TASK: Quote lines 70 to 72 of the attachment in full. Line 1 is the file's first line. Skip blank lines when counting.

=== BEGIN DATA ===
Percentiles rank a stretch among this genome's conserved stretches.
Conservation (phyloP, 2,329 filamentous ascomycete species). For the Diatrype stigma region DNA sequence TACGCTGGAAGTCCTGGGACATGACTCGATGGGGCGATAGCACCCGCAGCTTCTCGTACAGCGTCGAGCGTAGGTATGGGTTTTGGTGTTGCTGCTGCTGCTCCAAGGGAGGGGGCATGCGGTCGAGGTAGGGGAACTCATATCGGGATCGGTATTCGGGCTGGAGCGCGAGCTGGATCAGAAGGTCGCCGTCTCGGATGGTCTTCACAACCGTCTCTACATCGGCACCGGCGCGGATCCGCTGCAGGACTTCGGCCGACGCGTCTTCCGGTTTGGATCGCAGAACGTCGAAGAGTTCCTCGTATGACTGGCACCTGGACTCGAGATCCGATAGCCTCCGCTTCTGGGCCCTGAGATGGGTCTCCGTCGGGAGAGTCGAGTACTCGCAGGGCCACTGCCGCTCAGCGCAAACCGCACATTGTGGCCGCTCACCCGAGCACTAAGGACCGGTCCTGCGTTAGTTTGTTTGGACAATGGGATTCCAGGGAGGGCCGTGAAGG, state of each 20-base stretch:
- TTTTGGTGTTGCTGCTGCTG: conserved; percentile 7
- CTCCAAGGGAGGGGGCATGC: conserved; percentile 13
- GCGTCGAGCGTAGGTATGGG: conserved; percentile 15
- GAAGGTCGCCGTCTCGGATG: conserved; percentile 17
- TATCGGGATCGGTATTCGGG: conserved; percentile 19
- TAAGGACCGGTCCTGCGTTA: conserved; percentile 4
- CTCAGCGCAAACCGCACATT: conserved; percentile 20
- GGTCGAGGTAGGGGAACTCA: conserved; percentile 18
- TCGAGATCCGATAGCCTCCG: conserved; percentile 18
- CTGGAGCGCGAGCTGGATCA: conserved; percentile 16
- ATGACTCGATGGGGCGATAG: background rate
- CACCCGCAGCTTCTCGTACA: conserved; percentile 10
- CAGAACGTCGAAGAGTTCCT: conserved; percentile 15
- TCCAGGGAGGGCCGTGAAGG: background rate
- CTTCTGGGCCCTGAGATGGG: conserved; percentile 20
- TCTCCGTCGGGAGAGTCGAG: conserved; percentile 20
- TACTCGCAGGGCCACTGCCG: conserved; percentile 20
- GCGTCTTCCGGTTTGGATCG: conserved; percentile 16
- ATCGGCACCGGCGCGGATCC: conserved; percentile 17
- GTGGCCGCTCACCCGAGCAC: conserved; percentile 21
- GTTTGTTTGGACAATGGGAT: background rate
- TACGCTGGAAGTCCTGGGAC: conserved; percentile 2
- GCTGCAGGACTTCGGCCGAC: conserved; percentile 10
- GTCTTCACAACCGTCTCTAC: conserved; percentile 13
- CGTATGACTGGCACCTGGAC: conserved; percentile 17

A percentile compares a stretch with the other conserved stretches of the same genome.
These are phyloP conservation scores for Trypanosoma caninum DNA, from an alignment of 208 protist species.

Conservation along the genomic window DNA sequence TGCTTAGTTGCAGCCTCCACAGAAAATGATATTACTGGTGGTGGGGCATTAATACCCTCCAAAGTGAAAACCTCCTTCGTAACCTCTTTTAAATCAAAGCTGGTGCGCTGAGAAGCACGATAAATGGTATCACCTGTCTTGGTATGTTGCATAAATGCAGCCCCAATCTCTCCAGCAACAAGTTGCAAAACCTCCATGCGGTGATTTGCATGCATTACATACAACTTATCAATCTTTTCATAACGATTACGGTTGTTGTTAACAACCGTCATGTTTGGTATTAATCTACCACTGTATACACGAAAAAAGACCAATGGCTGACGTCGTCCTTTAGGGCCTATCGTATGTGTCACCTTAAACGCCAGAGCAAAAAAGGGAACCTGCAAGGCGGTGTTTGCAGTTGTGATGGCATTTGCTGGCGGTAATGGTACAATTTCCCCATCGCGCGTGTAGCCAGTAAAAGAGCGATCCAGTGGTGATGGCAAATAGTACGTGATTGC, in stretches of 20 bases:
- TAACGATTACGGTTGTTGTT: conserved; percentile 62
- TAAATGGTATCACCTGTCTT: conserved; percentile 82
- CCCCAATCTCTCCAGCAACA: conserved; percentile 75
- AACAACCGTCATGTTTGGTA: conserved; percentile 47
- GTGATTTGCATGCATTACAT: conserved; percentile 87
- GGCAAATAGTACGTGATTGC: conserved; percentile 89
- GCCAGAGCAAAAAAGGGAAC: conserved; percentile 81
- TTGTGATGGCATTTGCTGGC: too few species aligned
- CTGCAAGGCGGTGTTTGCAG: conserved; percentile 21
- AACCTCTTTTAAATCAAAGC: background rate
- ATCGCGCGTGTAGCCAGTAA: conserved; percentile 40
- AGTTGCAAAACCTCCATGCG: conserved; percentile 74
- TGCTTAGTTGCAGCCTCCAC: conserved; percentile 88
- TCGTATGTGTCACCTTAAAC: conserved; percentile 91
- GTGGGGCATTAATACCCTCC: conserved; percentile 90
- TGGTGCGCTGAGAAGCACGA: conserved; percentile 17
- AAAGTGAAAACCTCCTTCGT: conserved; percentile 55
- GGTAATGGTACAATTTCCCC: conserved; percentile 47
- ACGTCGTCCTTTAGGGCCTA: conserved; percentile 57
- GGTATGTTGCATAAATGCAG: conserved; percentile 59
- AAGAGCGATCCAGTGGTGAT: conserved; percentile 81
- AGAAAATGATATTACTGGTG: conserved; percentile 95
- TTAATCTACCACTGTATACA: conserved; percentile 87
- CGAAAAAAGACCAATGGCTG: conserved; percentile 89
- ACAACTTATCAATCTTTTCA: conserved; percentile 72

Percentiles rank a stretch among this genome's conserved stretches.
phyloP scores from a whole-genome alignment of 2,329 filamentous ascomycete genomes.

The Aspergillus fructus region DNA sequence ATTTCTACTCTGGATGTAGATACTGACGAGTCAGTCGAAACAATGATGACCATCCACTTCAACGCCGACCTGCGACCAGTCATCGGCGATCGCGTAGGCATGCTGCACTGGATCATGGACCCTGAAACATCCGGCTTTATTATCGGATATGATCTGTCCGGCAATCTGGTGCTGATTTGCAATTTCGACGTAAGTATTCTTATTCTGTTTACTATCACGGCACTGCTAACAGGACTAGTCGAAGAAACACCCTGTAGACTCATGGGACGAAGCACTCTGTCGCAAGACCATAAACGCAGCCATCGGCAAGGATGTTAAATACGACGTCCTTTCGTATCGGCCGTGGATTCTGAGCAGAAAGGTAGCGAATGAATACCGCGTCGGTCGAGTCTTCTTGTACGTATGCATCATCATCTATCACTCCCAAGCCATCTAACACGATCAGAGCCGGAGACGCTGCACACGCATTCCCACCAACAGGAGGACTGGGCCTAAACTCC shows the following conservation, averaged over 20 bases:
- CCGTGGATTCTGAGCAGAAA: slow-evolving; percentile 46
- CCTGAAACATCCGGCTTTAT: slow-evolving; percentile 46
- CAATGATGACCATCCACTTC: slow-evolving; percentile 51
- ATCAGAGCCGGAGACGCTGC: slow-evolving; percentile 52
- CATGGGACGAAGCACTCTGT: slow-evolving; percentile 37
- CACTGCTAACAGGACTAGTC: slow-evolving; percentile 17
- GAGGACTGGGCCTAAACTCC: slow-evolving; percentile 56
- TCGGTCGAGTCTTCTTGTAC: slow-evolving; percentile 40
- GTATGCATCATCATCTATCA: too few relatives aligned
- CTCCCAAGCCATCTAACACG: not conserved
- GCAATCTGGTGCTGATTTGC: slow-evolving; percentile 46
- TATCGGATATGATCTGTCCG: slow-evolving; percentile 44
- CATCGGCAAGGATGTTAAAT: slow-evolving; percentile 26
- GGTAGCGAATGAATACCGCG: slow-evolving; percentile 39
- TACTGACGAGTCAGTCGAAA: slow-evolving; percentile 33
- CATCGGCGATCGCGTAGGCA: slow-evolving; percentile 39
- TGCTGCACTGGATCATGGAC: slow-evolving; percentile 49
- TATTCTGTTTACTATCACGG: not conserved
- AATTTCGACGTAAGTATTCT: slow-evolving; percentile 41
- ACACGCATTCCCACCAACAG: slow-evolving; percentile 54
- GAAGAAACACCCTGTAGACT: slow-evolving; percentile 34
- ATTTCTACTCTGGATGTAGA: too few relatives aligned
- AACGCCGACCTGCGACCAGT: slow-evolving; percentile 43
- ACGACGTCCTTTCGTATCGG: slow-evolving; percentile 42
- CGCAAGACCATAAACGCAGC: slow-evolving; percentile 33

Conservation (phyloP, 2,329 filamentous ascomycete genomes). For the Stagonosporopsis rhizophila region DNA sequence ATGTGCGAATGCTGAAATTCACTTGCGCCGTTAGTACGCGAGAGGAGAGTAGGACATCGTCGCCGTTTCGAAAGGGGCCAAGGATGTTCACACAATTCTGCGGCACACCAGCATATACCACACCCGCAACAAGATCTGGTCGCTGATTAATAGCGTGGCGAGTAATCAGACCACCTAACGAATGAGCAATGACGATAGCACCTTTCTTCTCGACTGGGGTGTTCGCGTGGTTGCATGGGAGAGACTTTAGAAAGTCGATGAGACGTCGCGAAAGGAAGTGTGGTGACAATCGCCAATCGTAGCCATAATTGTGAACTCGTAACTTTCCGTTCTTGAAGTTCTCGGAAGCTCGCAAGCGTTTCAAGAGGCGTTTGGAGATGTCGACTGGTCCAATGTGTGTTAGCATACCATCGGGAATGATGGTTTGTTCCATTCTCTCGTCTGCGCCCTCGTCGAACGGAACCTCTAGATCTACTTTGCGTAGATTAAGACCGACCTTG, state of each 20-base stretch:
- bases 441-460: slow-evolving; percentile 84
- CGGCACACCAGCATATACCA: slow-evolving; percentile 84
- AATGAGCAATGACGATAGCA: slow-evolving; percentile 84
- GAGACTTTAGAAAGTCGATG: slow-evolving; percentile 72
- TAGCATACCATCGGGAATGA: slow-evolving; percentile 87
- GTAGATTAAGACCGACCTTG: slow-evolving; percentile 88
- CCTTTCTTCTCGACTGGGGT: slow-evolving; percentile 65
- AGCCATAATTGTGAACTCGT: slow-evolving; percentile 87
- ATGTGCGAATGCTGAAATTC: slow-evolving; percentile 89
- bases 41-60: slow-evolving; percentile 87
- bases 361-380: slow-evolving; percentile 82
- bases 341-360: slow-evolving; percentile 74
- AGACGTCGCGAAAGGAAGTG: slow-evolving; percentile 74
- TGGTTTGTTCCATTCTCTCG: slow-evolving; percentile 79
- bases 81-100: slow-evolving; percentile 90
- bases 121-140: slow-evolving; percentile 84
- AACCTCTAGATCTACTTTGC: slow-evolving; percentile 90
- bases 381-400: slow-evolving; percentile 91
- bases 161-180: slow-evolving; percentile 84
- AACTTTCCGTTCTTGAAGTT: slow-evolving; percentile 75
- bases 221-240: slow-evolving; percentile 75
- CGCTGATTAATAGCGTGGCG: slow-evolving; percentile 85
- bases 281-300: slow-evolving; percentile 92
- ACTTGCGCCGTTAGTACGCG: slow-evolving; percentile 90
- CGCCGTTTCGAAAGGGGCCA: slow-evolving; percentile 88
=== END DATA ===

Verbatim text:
- TATCGGATATGATCTGTCCG: slow-evolving; percentile 44
- CATCGGCAAGGATGTTAAAT: slow-evolving; percentile 26
- GGTAGCGAATGAATACCGCG: slow-evolving; percentile 39